Good points, but on the flipside, German solar is probably roughly a third as productive as sunny American states could be... so when you factor in the added output per equivalent installation, the 3x grid cost should be roughly mitigated. However, the trouble is the costs are not primarily correlated with size of installation and the cost of the panels themselves are no longer the primary cost driver. This means tertiary costs like installation and regulation, which do not necessarily scale with system size, are an important and complex piece.

edit: it's not 3x but still as high as 2.5x in some places: http://www.nrel.gov/gis/images/us_germany_spain/pv_map_us_ge... and more if you compare to northern Germany. Anyway some parts of the US have significantly higher power costs than others (not surprisingly these are generally good solar sales markets)

So, it sounds like most of the reason for the higher cost in the United States is that solar panels aren't a common sight - they have to be marketed more heavily to the end consumer, and power companies have to ensure that the system is safe to hook up to the grid.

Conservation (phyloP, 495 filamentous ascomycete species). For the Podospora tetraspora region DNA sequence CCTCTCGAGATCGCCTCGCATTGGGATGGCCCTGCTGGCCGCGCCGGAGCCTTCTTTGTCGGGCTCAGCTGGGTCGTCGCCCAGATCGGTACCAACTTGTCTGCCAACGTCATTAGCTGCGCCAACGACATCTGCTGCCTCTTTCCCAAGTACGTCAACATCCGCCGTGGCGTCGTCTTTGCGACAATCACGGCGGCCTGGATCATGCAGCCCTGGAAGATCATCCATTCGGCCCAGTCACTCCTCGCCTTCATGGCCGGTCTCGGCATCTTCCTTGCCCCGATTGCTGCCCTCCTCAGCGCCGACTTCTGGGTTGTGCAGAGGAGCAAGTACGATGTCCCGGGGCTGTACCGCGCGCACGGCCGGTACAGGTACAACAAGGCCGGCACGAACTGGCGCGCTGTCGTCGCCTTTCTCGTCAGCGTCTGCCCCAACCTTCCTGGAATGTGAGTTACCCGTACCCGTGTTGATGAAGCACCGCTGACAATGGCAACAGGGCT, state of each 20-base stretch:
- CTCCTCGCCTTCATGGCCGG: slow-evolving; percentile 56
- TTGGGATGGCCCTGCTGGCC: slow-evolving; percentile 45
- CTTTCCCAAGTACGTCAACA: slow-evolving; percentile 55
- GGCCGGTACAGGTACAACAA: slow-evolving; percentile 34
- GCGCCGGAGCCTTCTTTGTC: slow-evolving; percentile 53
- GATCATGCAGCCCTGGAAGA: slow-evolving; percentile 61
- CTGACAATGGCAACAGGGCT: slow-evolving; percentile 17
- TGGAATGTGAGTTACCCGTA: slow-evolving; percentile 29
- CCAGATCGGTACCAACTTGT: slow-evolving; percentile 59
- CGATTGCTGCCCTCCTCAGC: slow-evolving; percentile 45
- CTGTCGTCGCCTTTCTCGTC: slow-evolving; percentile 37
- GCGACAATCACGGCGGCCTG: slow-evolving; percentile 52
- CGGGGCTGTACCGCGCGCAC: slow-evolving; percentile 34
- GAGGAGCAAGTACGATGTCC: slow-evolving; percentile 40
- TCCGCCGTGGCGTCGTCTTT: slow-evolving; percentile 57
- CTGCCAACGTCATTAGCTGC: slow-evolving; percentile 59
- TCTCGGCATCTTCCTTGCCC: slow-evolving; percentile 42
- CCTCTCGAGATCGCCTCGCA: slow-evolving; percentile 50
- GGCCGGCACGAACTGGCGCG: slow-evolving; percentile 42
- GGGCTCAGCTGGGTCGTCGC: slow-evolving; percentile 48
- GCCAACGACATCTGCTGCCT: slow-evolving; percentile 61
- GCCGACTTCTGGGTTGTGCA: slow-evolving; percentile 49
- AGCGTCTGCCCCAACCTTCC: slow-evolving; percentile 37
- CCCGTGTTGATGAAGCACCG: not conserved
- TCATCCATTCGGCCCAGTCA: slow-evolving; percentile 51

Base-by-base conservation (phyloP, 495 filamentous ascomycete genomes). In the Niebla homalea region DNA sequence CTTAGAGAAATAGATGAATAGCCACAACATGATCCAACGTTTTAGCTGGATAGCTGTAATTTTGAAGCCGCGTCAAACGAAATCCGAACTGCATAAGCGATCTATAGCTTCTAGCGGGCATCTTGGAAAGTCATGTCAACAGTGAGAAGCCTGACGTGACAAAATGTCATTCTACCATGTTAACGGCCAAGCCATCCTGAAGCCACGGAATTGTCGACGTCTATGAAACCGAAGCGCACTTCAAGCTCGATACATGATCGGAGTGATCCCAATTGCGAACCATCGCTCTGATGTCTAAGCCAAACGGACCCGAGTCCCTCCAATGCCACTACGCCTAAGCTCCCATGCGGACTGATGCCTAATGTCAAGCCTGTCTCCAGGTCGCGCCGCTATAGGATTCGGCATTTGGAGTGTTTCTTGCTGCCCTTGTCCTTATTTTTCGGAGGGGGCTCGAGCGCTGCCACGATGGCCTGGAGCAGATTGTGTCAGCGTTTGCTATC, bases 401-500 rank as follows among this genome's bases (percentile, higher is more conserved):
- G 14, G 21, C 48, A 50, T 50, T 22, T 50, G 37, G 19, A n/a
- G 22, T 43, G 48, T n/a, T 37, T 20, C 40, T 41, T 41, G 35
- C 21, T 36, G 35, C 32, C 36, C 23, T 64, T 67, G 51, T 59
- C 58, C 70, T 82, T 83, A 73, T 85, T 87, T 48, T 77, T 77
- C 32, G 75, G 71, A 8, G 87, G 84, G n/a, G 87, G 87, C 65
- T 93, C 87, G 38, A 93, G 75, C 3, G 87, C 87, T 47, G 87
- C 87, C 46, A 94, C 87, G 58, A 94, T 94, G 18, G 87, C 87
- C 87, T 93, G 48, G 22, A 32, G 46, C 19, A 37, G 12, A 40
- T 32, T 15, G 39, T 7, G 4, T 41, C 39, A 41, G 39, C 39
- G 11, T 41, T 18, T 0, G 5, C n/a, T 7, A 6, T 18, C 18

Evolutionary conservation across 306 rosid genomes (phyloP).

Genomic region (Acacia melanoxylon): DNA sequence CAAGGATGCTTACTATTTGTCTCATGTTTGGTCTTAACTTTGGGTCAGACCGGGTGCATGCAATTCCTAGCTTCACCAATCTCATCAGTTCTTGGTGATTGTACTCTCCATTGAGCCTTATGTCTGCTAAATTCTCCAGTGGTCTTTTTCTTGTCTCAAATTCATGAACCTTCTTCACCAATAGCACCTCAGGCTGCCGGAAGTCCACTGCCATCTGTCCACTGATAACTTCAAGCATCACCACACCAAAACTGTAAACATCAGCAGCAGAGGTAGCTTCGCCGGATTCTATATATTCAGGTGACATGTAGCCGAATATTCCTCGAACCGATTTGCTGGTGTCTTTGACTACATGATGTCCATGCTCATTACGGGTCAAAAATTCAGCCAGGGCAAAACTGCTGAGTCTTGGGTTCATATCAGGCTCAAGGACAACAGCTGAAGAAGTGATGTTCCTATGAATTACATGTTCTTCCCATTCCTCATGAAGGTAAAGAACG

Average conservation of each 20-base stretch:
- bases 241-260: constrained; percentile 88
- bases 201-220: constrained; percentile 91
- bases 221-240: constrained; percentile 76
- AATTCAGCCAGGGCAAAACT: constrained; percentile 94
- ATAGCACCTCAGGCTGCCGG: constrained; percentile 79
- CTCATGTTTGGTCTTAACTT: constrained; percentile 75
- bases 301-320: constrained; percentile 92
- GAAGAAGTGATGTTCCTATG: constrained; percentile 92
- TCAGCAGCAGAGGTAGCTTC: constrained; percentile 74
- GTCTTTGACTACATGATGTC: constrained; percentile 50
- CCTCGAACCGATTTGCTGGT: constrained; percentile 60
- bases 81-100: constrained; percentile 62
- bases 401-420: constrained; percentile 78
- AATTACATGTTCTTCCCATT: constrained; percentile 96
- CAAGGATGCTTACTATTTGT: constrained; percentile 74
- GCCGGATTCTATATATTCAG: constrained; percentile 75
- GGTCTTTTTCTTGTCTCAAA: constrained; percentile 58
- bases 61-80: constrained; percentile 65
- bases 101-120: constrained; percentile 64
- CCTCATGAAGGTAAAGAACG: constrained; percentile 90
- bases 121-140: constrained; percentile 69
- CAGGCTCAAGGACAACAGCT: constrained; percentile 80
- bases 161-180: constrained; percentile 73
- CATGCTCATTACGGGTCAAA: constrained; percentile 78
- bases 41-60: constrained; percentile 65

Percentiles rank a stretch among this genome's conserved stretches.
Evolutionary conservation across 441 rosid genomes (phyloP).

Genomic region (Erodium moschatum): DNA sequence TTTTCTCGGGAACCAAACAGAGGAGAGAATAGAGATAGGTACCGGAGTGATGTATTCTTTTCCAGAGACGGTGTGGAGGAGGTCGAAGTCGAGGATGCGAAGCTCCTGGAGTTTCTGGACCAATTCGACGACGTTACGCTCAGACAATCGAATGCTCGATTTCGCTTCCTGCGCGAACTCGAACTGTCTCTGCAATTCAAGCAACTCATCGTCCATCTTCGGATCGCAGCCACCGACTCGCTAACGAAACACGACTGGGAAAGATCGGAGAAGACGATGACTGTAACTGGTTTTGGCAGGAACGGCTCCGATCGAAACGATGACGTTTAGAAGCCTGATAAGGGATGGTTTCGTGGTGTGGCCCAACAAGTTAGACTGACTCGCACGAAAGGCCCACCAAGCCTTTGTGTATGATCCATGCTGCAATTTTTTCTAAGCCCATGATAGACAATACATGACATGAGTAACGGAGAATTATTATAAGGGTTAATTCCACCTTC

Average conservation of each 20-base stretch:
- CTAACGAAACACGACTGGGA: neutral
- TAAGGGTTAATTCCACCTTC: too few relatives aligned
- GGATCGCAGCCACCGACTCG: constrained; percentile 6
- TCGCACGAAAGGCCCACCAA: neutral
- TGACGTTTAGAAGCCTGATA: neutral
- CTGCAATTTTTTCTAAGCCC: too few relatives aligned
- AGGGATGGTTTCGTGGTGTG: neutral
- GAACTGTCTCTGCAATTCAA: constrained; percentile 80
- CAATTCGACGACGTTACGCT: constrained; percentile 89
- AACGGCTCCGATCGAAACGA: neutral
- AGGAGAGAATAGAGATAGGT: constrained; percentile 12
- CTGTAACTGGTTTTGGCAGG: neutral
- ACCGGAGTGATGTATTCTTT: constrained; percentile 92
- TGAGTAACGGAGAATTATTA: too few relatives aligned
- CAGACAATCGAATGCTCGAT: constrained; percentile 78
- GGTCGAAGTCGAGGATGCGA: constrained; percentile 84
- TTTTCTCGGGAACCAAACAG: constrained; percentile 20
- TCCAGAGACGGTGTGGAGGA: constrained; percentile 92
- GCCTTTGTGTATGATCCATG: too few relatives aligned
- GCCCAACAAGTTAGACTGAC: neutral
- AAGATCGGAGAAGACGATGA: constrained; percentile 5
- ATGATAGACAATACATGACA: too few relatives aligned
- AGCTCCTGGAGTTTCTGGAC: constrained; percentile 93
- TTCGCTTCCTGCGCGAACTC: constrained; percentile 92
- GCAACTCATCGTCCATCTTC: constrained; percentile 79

I got solar a while back, and the company seems desperate for customers. They call and want to throw parties for my friends at my house, ask for referrals, etc. I think part of the challenge is that solar here in the US is still a pretty big up-front expense. We need to get the financing figured out better. Maybe the power company should own the panels...